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(Bloomberg) — Brown University will expand financial aid for students with fundraising gains and returns from its endowment, which led the Ivy League in investment performance, with a 52% increase. The school will increase scholarships for moderate-income students and develop a college-preparatory program for students in its hometown of Providence, Rhode Island, among other initiatives, according to a statement Monday. Brown didn’t detail how much will be spent on the programs. The endowment contributed $194 million to the university’s operating budget in fiscal 2021, Brown said in a statement Monday. “The university has an enduring commitment to ensuring that talented young people can afford to come to Brown, regardless of their socioeconomic background,” Brown University President Christina Paxson said in the statement. “We are fortunate that strong financials provide us with a rare opportunity to make new investments in cultivating the next generation of leaders.”

Because Brown’s endowment contribution to the university’s operating budget is based on average market value over the previous three years, the investment returns contributed in fiscal 2021 are expected to steadily increase in each of the coming years, the school said Monday.

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Mastercard expands cryptocurrency services with wallets, loyalty rewards

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Mastercard Inc said on Monday it would allow partners on its network to enable their consumers to buy, sell and hold cryptocurrency using a digital wallet, as well as reward them with digital currencies under loyalty programs.

The credit card giant said it would offer these services in partnership with Bakkt Holdings Inc, the digital assets platform founded by NYSE-owner Intercontinental Exchange.

Founded in 2018, Bakkt went public earlier this year through a $2.1 billion merger with a blank-check company. Shares of the company were up 77% at $16.19 on Monday.

Mastercard said its partners can also allow customers earn and spend rewards in cryptocurrency instead of loyalty points.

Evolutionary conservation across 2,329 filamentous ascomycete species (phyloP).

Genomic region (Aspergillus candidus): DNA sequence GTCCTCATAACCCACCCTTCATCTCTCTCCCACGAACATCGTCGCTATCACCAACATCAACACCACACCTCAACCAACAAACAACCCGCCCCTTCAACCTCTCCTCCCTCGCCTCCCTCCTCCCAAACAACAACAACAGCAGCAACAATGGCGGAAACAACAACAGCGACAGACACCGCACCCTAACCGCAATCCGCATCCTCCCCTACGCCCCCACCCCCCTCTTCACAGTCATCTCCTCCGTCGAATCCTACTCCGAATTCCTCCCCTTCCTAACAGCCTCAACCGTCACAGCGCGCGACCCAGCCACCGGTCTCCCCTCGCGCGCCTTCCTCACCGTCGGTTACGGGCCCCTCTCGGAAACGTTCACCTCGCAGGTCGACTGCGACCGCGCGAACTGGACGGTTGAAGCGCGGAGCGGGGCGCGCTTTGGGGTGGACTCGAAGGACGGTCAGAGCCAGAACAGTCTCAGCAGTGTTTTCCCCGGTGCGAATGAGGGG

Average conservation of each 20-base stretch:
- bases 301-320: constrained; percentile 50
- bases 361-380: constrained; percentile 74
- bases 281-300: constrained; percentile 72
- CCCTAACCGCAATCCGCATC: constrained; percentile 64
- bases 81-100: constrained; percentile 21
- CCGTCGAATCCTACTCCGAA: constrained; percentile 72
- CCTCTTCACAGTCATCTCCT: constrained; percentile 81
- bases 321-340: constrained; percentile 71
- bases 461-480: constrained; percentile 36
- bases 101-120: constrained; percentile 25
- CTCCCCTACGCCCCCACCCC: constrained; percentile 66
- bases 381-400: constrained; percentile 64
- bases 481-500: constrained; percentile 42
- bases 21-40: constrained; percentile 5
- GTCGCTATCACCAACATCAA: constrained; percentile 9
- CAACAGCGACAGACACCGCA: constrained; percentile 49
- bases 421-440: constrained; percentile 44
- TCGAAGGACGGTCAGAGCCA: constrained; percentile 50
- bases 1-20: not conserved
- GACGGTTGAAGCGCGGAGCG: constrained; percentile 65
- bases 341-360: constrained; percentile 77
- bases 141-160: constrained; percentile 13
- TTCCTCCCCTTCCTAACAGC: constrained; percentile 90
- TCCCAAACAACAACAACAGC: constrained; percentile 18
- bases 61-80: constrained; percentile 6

The company had said in February https://www.reuters.com/article/us-crypto-currency-mastercard-idUSKBN2AA2WF it would begin offering support for some cryptocurrencies on its network this year.

Last year, rival Visa Inc had partnered https://www.reuters.com/article/us-blockfi-crypto-currency-visa-idUSKBN28B603 with cryptocurrency startup BlockFi to offer a credit card that lets users earn bitcoin on purchases.

Bitcoin, the world’s largest cryptocurrency, touched a record high of $67,016 last week after the debut of the first U.S. bitcoin futures-based exchange traded fund. It has more than doubled in value this year.

 

(Reporting by Niket Nishant in Bengaluru; Editing by Ramakrishnan M.)

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EU makes first investment in hyperloop – GCR

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The hyperloop will theoretically be able to travel at the speed of a jet airliner (Dreamstime)
Dutch engineering spin-off Hardt Hyperloop has been awarded €15m by the European Commission, the first time that the EU has directly funded the development of the ultra-fast transport concept.

The grant was disbursed by the European Innovation Council Accelerator to help the Dutch engineer and its partners continue research and development.

Tim Houter, co-founder of Hardt, said in a press statement that the decision was a vote of confidence in his company and the technology.

“It’s great to have now gained the trust of the European Commission. Their support will help to accelerate the development of a European hyperloop network, bringing us much closer to significant carbon dioxide savings. European cities will be connected smarter, faster and cheaper.”

The funding will also progress the European Hyperloop Centre in Groningen, set to demonstrate lane-switching for a high-speed hyperloop system in 2023.

A pilot project to move freight between Amsterdam and Rotterdam is being investigated by companies, governments and network organisations. Houter said he hoped the route could be developed in the Netherlands within this decade.

The EU is particularly interested in hyperloop because of its fit with the European Green Deal, and the commission’s strategy for sustainable and smart mobility. According to Houter, a European-wide network could save 160 million tonnes of carbon on an annual basis, which would be “more than the entire emissions of the Netherlands”.

Hyperloop pods move autonomously through low-pressure tubes, propelled by fluctuating magnetic fields supplied by the “track” they float over.

Hardt Hyperloop was founded in 2016 by engineers at Delft Technical University. It was involved in building Europe’s first high-speed test facility, and has developed a lane-switching technology that is reckoned to be essential to the development of networks.

Its partners include Schiphol Airport, Nederlandse Spoorwegen, Deutsche Bahn, Koolen Industries, InnoEnergy, Freigeist, Bam, Tata Steel and IHC.